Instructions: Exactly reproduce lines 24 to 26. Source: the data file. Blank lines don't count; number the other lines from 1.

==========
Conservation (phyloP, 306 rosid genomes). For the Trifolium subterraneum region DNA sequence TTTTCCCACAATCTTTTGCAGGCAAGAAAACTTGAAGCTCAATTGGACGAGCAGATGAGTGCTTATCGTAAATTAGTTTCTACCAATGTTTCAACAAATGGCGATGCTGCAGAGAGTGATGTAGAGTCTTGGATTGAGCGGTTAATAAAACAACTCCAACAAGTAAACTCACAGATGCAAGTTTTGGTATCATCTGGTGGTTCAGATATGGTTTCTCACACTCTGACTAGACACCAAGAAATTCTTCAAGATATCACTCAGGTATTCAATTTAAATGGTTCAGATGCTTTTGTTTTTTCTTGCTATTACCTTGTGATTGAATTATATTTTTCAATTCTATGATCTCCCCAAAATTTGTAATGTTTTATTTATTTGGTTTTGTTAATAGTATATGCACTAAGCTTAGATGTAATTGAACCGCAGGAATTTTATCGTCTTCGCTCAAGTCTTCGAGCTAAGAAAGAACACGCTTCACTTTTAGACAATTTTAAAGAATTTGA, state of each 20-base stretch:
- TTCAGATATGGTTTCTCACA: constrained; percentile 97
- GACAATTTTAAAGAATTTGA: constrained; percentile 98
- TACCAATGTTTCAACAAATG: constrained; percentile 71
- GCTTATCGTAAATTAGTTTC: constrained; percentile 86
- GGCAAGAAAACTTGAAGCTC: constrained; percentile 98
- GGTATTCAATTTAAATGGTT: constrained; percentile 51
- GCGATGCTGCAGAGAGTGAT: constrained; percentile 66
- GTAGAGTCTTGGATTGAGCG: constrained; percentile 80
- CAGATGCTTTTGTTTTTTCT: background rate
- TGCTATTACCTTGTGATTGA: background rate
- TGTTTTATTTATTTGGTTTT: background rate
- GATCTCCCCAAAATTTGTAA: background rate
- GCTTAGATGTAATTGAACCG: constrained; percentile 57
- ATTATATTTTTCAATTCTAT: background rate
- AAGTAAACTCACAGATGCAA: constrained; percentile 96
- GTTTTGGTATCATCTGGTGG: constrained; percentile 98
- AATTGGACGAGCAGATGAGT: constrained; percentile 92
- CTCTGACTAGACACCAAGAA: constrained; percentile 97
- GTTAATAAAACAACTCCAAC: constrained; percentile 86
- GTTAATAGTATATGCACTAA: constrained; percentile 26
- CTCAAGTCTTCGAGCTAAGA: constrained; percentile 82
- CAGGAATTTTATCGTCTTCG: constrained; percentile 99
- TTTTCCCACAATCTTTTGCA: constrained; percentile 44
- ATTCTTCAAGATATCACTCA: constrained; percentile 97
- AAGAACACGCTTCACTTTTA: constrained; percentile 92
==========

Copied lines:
- TTTTCCCACAATCTTTTGCA: constrained; percentile 44
- ATTCTTCAAGATATCACTCA: constrained; percentile 97
- AAGAACACGCTTCACTTTTA: constrained; percentile 92